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[min-uh-tawr-ee, -tohr-ee] /ˈmɪn əˌtɔr i, -ˌtoʊr i/
menacing; threatening.
Also, minatorial.
Origin of minatory
1525-35; < Late Latin minātōrius, equivalent to Latin minā(rī) to menace + -tōrious -tory1
Related forms
minatorily, adverb Unabridged
Based on the Random House Dictionary, © Random House, Inc. 2018.
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Examples from the Web for minatory
Historical Examples
  • The harsh, minatory note of that voice sufficiently expressed the fact.

    Captain Blood Rafael Sabatini
  • Number 3, Lauriston Gardens wore an ill-omened and minatory look.

    A Study In Scarlet Arthur Conan Doyle
  • The parson is very brisk when he reaches the minatory clause in his sermon.

    Ralph the Heir

    Anthony Trollope
  • And to these his appeal was persuasive and suggestive, never didactic or minatory.

    The Soul of Susan Yellam

    Horace Annesley Vachell
  • The unrestful, the well-organised and minatory sea had been advancing quickly.

    And Even Now Max Beerbohm
  • In course of debate Howell, alleged victim of Alderman's minatory observations, attempted to introduce the subject.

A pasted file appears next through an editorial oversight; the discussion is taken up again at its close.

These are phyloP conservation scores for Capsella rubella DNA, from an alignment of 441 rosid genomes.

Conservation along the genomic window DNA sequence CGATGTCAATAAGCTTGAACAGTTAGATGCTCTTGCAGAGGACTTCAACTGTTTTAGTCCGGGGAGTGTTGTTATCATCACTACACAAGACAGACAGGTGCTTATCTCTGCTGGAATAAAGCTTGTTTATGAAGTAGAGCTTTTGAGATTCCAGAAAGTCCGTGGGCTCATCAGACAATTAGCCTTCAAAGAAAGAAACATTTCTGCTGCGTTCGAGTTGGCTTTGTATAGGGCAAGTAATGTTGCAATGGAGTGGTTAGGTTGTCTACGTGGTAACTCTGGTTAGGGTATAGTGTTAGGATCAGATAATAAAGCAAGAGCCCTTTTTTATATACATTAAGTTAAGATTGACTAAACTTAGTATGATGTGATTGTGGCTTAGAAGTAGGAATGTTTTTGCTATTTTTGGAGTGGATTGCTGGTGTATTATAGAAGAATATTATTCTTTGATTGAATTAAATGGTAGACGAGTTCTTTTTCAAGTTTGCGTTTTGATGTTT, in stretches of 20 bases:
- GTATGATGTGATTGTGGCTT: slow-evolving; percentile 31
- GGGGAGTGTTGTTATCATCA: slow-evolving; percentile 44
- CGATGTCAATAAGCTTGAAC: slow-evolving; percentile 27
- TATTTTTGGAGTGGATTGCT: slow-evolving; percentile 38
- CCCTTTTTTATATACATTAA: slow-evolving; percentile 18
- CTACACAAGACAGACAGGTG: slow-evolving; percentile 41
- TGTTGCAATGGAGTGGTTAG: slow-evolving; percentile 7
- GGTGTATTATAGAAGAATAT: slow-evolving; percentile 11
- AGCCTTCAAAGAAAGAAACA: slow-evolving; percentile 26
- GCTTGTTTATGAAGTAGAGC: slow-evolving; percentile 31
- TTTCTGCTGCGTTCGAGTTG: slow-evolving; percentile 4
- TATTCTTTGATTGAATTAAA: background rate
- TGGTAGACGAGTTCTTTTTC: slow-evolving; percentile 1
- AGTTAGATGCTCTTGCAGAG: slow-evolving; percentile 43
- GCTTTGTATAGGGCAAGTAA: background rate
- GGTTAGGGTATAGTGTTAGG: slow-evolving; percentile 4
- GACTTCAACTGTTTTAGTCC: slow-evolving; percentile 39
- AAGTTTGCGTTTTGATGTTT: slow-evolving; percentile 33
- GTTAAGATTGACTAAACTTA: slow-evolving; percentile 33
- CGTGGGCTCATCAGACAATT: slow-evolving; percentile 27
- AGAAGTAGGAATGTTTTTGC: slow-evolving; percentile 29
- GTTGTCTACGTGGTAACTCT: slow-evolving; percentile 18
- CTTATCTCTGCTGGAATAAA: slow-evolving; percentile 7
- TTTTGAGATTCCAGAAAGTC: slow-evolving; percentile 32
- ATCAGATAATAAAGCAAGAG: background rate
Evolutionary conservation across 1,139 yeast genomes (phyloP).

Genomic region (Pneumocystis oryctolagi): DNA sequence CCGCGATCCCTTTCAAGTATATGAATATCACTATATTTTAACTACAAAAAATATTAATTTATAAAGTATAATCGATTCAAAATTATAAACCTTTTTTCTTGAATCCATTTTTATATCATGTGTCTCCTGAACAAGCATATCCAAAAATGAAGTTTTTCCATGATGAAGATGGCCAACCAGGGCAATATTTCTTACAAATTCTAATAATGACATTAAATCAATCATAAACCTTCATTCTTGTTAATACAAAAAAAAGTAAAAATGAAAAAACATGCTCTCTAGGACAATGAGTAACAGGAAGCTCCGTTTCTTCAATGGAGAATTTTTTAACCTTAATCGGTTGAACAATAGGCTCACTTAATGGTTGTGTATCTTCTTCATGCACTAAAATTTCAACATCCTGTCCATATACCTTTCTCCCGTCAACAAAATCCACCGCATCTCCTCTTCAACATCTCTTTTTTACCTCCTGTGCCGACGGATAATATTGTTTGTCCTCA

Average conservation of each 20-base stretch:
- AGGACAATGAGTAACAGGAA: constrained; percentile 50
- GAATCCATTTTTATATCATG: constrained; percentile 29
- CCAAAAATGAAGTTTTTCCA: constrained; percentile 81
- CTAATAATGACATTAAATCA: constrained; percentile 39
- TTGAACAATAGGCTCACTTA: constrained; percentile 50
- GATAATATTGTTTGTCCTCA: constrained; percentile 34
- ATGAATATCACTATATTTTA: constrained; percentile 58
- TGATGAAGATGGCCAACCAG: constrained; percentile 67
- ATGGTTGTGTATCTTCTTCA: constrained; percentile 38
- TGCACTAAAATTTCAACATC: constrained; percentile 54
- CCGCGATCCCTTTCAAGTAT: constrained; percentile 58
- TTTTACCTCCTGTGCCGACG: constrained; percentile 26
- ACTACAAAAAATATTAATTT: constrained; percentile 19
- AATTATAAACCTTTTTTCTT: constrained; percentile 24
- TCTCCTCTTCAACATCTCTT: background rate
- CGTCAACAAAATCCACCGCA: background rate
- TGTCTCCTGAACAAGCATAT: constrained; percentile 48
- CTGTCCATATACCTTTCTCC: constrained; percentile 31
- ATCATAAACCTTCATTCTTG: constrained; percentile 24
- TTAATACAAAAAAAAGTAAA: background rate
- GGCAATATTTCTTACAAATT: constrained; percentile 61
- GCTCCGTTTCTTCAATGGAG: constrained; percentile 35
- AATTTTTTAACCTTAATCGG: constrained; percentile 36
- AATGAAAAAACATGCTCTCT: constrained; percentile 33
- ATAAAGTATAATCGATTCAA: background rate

• It was as if he discovered himself flimsy and transparent in a world of minatory solidity and opacity.

    Soul of a Bishop H. G. Wells
  • She actually defied him, though she was quite helpless, with some minatory sounds.

    The Sea and the Jungle H. M. Tomlinson
  • The officer repeated his phrase, trying the conversational, wheedling, and minatory tones in turn—but it was useless.

  • And now we know for all time that these countless scolding and minatory voices were not mere angry units, but that they were in.

    The German War Arthur Conan Doyle
British Dictionary definitions for minatory


/ˈmɪnətərɪ; -trɪ/
threatening or menacing
Derived Forms
minatorily, minatorially, adverb
Word Origin
C16: from Late Latin minātōrius, from Latin minārī to threaten
Collins English Dictionary - Complete & Unabridged 2012 Digital Edition
© William Collins Sons & Co. Ltd. 1979, 1986 © HarperCollins
Publishers 1998, 2000, 2003, 2005, 2006, 2007, 2009, 2012
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Word Origin and History for minatory

"expressing a threat, 1530s, from Middle French minatoire, from Late Latin minatorius, from minat-, stem of minari "to threaten" (see menace (n.)).

Online Etymology Dictionary, © 2010 Douglas Harper
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